QR Code Business Card

Silverton Falls texture

The texture of falling water matches the rock faces surrounding Silverton Falls in Banff National Park, Alberta, Canada

Sil­ver­ton Falls tex­tures

Speak­ing of shut­ter speeds and water tex­ture, for this image I used a fast shut­ter speed (1/640th sec at f/8) to freeze the motion of the falling water. It’s inter­est­ing to me that you can see how the water was accel­er­at­ing as it fell — the tex­ture gets blur­ri­er near the bot­tom of the fall. I also like how the tex­ture of the water match­es the pat­terns in the rock faces sur­round­ing the falls.

For print­ing this pho­to, I tried to make sure to retain detail in the shad­ows and in the high­lights while main­tain­ing the high-con­trast nature of the scene. In the final print I did notice the high­lights wash out just a bit in one spot of water (far right, about 2/3rds down), and when I checked the image on my mon­i­tor it also showed almost no detail, although it was not quite clipped. Fun­ny how I didn’t notice it as a prob­lem on-screen, but it stood out in the print imme­di­ate­ly. Les­son learned…

A folio print of this image is for sale for whatever price you think is fair. Enter amount: $

Yellow-rumped Warbler in Banff

A male Audubons Warbler watches for flying insects from his perch on a freshly budding willow sapling overhanging a small creek in Banff National Park, Alberta.

Yel­low-rumped War­bler on bud­ding wil­low

I don’t nor­mal­ly pho­to­graph much wildlife (I don’t have the long lens­es and patience usu­al­ly required), but I couldn’t resist this lit­tle bird (a Yel­low-rumped (or Audubon’s) War­bler) that I watched feed­ing along a small moun­tain stream for near­ly a half hour. It was very ear­ly in the sea­son and there had been a lit­tle snow overnight so the air was cool and damp, and the insects this bird was after were mov­ing real­ly slow­ly. He would perch on these wil­low saplings over the creek, turn­ing his head to watch and then dart out to grab his meal from the air or the under­side of a new leaf. It was a lot of fun to watch, and — employ­ing the time hon­oured, fine-art, “shot­gun” approach to com­po­si­tion — I filled up a good por­tion of my mem­o­ry card try­ing to get just the right shot.

I know this pho­to­graph breaks a cou­ple “gold­en rules” of com­po­si­tion — you’re not sup­posed to cen­tre your sub­ject (rule of thirds) or have the sub­ject look­ing out of (rather than into) the frame. But I think it works this way (I even cropped in a lit­tle from a more “tra­di­tion­al­ly” framed shot). I think the shad­owed area in the top-left bal­ances the light, emp­ty area at the bot­tom, and for me, the bird’s out-of-frame gaze gives a bit of the feel­ing that he’s just about to leave the frame him­self (which in fact he did). Let me know what you think — just click below to add your thoughts. Thanks!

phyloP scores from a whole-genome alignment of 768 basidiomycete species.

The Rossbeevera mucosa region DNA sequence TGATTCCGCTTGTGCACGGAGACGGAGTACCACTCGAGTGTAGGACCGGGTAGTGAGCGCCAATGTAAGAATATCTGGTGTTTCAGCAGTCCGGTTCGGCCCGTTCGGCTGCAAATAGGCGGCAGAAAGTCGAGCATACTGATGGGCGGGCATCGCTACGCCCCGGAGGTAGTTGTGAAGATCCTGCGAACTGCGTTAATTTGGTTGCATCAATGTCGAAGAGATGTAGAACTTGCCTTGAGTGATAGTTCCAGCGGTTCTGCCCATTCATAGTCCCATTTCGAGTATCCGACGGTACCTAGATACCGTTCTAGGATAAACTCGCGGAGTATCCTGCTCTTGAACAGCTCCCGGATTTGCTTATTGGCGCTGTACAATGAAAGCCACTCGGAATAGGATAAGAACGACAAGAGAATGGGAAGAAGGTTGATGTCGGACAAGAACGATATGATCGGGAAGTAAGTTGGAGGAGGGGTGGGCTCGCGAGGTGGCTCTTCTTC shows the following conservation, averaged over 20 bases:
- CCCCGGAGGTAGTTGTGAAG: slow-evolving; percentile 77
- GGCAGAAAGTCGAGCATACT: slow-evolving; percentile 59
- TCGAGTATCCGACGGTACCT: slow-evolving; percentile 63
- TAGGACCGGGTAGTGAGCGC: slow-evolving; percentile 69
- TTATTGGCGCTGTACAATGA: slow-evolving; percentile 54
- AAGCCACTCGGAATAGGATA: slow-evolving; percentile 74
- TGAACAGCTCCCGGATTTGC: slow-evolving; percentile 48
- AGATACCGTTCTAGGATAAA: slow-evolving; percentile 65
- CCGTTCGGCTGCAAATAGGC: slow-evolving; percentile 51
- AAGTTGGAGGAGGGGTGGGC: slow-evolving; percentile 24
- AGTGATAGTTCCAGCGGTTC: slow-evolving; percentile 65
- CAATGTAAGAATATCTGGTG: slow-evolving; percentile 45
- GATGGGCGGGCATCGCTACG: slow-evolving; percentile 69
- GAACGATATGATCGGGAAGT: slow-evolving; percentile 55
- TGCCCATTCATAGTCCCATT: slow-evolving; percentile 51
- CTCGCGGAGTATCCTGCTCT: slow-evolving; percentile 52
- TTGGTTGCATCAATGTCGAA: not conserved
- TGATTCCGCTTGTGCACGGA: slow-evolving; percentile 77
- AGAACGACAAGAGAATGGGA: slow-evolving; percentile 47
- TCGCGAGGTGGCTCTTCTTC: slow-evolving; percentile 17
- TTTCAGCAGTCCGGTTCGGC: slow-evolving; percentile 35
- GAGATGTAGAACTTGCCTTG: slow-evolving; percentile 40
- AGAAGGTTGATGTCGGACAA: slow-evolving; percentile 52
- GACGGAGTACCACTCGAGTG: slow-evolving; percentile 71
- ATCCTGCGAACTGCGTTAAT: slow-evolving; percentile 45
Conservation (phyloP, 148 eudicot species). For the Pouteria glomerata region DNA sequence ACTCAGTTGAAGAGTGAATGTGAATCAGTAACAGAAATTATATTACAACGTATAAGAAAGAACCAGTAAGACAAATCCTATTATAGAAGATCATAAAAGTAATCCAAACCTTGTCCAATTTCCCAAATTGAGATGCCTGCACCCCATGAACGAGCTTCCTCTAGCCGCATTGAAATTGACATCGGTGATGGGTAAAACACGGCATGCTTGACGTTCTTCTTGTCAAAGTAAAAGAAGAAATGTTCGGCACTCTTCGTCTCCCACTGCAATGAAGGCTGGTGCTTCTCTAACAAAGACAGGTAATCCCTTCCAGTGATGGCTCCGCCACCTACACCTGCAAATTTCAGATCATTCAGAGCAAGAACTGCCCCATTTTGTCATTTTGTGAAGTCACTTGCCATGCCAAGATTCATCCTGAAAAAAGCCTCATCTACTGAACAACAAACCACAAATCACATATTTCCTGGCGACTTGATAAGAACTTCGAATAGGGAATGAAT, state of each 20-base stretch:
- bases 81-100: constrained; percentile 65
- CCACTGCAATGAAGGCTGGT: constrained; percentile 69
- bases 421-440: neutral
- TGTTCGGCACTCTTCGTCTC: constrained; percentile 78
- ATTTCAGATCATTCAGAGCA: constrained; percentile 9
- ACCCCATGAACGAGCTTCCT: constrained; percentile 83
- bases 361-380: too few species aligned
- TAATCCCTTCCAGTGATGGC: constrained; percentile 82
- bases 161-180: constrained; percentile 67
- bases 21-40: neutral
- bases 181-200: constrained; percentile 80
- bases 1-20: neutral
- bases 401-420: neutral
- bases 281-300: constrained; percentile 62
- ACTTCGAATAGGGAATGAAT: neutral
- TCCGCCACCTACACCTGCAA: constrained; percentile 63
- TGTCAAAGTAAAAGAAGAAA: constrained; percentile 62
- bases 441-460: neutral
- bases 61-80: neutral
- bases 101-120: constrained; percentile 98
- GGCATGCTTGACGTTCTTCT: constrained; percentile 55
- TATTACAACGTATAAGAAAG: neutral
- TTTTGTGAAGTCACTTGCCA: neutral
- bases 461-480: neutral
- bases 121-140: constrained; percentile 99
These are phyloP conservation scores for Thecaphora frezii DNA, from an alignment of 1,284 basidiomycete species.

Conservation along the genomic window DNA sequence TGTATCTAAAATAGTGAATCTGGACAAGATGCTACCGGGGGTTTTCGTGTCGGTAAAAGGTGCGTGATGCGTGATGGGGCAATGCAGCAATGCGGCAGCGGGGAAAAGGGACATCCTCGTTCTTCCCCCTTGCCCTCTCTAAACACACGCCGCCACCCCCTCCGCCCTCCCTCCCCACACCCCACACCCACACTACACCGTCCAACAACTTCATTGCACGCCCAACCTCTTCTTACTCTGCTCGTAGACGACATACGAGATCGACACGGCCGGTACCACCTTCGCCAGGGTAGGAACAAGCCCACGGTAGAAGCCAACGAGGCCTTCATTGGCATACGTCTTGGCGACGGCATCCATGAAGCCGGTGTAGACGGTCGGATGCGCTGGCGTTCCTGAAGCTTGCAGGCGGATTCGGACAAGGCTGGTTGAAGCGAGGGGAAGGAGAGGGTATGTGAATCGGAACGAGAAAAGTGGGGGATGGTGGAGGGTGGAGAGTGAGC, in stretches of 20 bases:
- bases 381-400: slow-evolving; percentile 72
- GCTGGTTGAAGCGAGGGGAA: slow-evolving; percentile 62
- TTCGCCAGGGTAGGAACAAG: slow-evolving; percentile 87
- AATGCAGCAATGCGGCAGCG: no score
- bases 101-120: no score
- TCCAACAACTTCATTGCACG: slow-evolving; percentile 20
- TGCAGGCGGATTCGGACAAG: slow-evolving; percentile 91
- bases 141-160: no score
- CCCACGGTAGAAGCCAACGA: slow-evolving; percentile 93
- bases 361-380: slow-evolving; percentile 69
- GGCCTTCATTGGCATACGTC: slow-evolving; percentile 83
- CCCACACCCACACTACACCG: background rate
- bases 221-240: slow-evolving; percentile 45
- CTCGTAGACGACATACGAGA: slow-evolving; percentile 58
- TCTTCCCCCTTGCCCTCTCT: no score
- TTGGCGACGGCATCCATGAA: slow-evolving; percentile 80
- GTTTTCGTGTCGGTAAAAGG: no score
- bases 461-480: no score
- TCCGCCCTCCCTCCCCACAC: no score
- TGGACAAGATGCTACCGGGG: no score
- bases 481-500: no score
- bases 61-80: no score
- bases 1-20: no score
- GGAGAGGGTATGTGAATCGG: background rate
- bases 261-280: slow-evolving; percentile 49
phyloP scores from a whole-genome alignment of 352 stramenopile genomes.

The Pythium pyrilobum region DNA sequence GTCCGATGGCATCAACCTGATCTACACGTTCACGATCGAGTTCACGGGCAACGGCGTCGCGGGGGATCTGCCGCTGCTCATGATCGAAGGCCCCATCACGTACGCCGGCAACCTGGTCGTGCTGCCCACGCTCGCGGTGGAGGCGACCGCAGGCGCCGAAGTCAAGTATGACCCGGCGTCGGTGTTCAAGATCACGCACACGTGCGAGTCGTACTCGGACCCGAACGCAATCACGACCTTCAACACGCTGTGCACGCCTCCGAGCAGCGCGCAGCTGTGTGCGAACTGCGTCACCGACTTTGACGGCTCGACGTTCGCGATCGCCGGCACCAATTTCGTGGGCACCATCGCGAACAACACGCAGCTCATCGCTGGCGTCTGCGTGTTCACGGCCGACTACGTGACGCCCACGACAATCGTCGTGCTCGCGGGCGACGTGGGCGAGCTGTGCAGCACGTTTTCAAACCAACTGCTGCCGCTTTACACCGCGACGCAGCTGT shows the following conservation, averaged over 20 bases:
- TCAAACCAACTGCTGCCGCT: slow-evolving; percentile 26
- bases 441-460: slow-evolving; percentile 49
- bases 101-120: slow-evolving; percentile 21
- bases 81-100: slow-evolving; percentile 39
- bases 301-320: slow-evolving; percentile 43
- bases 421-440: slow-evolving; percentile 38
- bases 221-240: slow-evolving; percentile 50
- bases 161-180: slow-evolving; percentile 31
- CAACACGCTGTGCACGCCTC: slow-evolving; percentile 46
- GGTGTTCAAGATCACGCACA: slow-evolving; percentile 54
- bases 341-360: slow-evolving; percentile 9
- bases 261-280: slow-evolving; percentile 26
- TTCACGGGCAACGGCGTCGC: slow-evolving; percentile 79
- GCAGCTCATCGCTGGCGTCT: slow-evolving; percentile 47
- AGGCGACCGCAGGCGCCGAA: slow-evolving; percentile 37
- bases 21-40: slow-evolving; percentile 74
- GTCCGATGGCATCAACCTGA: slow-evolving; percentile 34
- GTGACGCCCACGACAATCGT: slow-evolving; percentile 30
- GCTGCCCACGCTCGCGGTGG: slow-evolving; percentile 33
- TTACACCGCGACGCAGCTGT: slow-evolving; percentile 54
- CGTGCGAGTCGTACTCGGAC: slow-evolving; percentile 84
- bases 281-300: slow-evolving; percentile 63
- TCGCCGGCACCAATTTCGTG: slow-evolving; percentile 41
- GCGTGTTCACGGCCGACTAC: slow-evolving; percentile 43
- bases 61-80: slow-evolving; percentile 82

A folio print of this image is for sale for whatever price you think is fair. Enter amount: $

Johnston Canyon waterfall

Low­er John­ston Canyon falls I

I had a great time camp­ing and pho­tograph­ing in Banff Nation­al Park, and now I’m back in town for a few days and then off again to do some bird sur­veys in the bore­al for­est of north-west­ern Alberta.I haven’t had much chance to go through the many pho­tographs I made while there, but I thought I’d quick share this one to tide you over until I get back to post­ing more reg­u­lar­ly.

I took this pho­to­graph along the low­er sec­tion of the gor­geous John­ston Canyon, just a half hour north of the Banff town­site. The path through the canyon is nor­mal­ly packed full of tourists, but I had the plea­sure of being there mid-week and ear­ly-sea­son, giv­ing me plen­ty of time (and room) to do some pho­tog­ra­phy. This pho­to shows the beau­ti­ful clear, green colour of the water flow­ing through the canyon, and gives a feel for the almost claus­tro­pho­bic close­ness of the over­hang­ing rock cliffs.

A folio print of this image is for sale for whatever price you think is fair. Enter amount: $

Off to Banff...

View from Wilcox Pass

I will be away from post­ing for a lit­tle while (although to be hon­est, I haven’t been post­ing a whole lot any­ways — sor­ry), as I’m off to Banff Nation­al Park to go camp­ing for a cou­ple weeks. I’m pret­ty excit­ed — I spend most of my time pho­tograph­ing in the Rocky Moun­tains in Jasper Nation­al Park, so it’ll be fun to explore some new areas (with my cam­era along the whole time, of course).

Hope­ful­ly, I’ll be able to share some new work with you once I get back, but in the mean­time I thought I’d post this pho­to tak­en half-way between Jasper and Banff, along the Ice­fields Park­way (one of the most beau­ti­ful dri­ves in the world). We parked near the Ice­fields Inter­pre­tive Cen­tre, and climbed up along the Wilcox Pass trail on the oth­er side of the val­ley as the glac­i­ers. What I love about this pho­to is the scale of the view. If you click to enlarge the image, you can just see the trail run­ning down to the right, and there’s even a cou­ple of (very small) hik­ers on it.

A folio print of this image is for sale for whatever price you think is fair. Enter amount: $